Since the 1980s, studies that have examined the effects of maternal nutrition during pregnancy on the risk of degenerative diseases later in life have indicated that fetal development can be affected by maternal over- and undernourishment( Reference Barker, Osmond and Law 1 – Reference Vickers, Breier and Cutfield 5 ). The most famous researchers in this field are Barker et al. ( Reference Barker, Osmond and Law 1 ), who studied the association between the mortality rates of CVD and neonatal mortality more than 70 years ago in different areas of England and Wales. They suggested that poor nutrition in early life increased susceptibility to CVD( Reference Barker 2 ). Population cohort studies have indicated that adults who were exposed to the Dutch famine (which occurred during the winter of 1944–5) in utero tended to have an atherogenic lipid profile( Reference Roseboom, van der Meulen and Osmond 6 ), high BMI, large waist circumference( Reference Ravelli, van Der Meulen and Osmond 7 ) and high risk of CHD( Reference Roseboom, van der Meulen and Osmond 8 ). These studies gave evidence that showed an association between nutritional experience in early life and the risk of degenerative disease in later life. They also gave clear evidence that degenerative diseases, such as CHD, hypertension, dyslipidaemia, obesity and diabetes, could be initiated in utero.
Several animal models have been developed to investigate the molecular mechanism. Researchers have designed several diets, including energy-rich diets( Reference Williams, Seki and Vuguin 9 ), protein-restrictive diets( Reference Altobelli, Bogdarina and Stupka 10 ) and micronutrient-deficient diets( Reference Tomat, Costa Mde and Arranz 11 ), to feed pregnant and/or lactational rodents in order to study the effects of maternal diet on the health status of offspring in later life. Some studies( Reference Melo, Benatti and Ignacio-Souza 12 , Reference Benatti, Melo and Borges 13 ) have shown metabolic disorder in the offspring of dams that were fed a high-lipid, high-energy (HLE) diet during gestation and lactation; however, the specific molecular mechanisms underlying these changes were not very clear. Currently, the most famous mechanism is epigenetics( Reference Osborne-Majnik, Fu and Lane 14 ). In 1998, Wolff et al. ( Reference Wolff, Kodell and Moore 15 ) reported that feeding pregnant black a/a dams methyl-supplemented diets (supplemented with folic acid, vitamin B12, betaine and choline) changed the epigenetic regulation of agouti expression in their offspring. That study indicated that the maternal diet is important for the epigenetics of offspring. Some researchers have tested this hypothesis and have found that altering the maternal diet, e.g. by introducing a protein-deficient diet( Reference Altobelli, Bogdarina and Stupka 10 , Reference Rees, Hay and Brown 16 ) or a micronutrient-deficient diet( Reference Wolff, Kodell and Moore 15 ), changed the DNA methylation profile in offspring. Recently, Cannon et al. ( Reference Cannon, Buchner and Hester 17 ) reported that maternal diet has a pervasive effect on gene expression, but transcriptional changes are unlikely to be caused by DNA methylation differences. However, Marco et al. ( Reference Marco, Kisliouk and Tabachnik 18 ) reported that even when offspring from dams that were fed HLE diets during gestation and lactation ate chow diet (CD) from weaning, the offspring displayed increased Pomc promoter hypermethylation. This discrimination was limited by sample size, body weight before gestation, diet composition and other factors.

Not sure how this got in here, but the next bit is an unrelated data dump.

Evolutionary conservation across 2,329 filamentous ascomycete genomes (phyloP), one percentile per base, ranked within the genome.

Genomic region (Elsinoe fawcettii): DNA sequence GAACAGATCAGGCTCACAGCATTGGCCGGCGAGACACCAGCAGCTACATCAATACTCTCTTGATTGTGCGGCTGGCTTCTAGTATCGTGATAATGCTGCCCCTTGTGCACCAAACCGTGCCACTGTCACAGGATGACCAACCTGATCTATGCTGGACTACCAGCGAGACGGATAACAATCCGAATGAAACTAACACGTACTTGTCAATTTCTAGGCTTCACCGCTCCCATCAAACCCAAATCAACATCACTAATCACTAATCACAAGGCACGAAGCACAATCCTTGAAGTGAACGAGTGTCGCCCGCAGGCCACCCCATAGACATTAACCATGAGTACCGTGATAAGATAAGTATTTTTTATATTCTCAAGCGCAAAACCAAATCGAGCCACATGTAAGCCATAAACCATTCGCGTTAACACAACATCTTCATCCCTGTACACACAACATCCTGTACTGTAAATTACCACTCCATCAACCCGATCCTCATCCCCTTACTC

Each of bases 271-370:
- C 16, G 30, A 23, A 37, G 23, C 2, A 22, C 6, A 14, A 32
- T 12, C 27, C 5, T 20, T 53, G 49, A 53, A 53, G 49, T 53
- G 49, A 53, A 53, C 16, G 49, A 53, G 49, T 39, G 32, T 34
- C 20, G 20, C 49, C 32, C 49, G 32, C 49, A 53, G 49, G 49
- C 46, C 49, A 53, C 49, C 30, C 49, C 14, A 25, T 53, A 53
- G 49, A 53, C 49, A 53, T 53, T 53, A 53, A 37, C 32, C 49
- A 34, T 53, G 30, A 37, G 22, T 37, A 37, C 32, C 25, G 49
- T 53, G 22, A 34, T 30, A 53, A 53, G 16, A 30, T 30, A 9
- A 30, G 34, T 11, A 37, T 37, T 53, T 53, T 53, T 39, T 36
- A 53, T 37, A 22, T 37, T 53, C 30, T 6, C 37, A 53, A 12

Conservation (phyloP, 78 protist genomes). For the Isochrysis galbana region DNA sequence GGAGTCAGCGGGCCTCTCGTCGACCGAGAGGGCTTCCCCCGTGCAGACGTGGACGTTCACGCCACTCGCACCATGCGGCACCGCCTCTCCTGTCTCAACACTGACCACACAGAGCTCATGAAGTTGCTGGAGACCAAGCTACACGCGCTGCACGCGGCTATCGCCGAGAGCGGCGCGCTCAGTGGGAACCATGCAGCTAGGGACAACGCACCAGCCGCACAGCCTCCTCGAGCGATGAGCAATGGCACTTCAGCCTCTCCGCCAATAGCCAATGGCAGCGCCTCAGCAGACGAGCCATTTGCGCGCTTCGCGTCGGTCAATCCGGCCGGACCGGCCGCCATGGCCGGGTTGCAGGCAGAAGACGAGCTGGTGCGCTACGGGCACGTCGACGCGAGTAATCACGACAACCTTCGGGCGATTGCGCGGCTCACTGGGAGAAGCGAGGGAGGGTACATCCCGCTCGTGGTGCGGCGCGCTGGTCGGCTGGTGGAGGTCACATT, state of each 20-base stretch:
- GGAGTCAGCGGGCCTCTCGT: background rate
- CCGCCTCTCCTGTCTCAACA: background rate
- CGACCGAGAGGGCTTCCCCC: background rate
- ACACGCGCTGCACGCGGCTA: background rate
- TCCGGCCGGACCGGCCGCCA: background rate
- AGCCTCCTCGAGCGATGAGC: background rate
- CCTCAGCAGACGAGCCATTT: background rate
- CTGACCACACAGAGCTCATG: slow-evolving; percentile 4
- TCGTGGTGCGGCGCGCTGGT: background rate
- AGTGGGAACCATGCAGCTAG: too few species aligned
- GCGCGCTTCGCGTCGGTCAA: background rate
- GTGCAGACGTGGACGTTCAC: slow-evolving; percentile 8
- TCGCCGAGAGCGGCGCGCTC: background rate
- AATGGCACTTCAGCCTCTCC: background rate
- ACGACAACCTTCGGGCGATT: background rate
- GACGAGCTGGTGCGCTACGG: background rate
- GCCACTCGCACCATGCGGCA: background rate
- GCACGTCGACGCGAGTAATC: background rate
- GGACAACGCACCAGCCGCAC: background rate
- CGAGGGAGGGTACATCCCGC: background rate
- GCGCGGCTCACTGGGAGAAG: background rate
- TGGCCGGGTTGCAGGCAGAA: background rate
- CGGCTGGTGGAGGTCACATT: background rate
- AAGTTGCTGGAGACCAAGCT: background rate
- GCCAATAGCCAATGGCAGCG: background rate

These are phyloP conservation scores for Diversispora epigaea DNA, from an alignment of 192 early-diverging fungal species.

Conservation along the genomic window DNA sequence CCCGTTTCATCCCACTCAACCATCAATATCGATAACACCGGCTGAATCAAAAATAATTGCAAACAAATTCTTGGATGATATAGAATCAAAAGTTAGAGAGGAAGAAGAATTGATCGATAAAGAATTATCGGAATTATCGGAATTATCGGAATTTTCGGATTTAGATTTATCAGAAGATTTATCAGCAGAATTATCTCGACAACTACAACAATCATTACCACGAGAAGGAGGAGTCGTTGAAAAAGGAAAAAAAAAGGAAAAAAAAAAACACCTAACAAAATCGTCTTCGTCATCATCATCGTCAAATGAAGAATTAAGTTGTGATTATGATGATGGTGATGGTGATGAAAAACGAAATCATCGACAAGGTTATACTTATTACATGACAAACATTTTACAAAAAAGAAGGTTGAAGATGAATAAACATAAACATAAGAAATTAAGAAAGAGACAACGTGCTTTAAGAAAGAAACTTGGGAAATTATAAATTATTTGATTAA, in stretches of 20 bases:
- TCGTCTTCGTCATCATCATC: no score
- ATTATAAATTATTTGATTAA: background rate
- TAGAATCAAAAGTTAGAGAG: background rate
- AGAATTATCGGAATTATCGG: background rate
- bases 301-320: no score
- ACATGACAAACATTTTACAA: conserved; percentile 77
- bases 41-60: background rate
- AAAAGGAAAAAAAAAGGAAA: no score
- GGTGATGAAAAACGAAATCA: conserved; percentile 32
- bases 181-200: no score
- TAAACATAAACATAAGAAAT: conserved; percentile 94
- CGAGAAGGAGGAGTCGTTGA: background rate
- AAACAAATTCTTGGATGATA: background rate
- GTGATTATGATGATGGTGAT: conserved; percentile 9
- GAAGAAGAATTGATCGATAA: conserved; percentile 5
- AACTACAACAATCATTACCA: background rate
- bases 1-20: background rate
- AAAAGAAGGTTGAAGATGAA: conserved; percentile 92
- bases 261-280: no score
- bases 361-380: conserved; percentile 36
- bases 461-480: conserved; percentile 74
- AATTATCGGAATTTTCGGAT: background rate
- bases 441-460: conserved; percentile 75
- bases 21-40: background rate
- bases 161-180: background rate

In our earlier study( Reference Yu, Miao and Gao 19 ), we reported that global gene expression decreased in neonatal mice livers in order to adapt to a maternal HLE diet during gestation and lactation. It has been suggested that the maternal consumption of a high-fat diet can change the epigenetic marks in offspring and alter gene expression in the long term( Reference Vucetic, Kimmel and Totoki 20 ). In the present study, we used microarrays to analyse the global methylation changes in gene promoter sites in order to find the mechanism that underlies the global decreasing gene expression that we observed in our earlier study.
Material and method
Animals and diets
The Beijing Administrative Committee for Laboratory Animals and the Ethical Committee for Animal Care and Use of the Capital Medical University reviewed and approved all animal experiments carried out in the present study.
Male and female C57BL/6J mice (specific pathogen free, 9 weeks old) were housed in groups of four mice per cage at 22°C with a 12 h light–12 h dark cycle, and they were given free access to food and water. After 1 week, fifteen male and fifteen female mice were transferred to one cage and fed either a control CD or an HLE diet (composed of 84 % CD+15·8 % lard fat+0·2 % cholesterol). These same diets were used in one of our previous studies( Reference Cannon, Buchner and Hester 17 ). Total food intake and body weight gain were recorded twice a week. There were ten pregnant CD dams and ten pregnant HLE dams that gave birth to litters ranging from six to ten pups. One male pup from each dam was randomly assigned to the present experiment. After 21 d, all of the weaning offspring (n 10 in each group) were fed the CD until they were 10 weeks old, at which time they were killed by cervical vertebra dislocation. Livers were sampled, immediately frozen in liquid N2 and stored at − 80°C until further study.
Genomic DNA, total RNA, and protein isolation from livers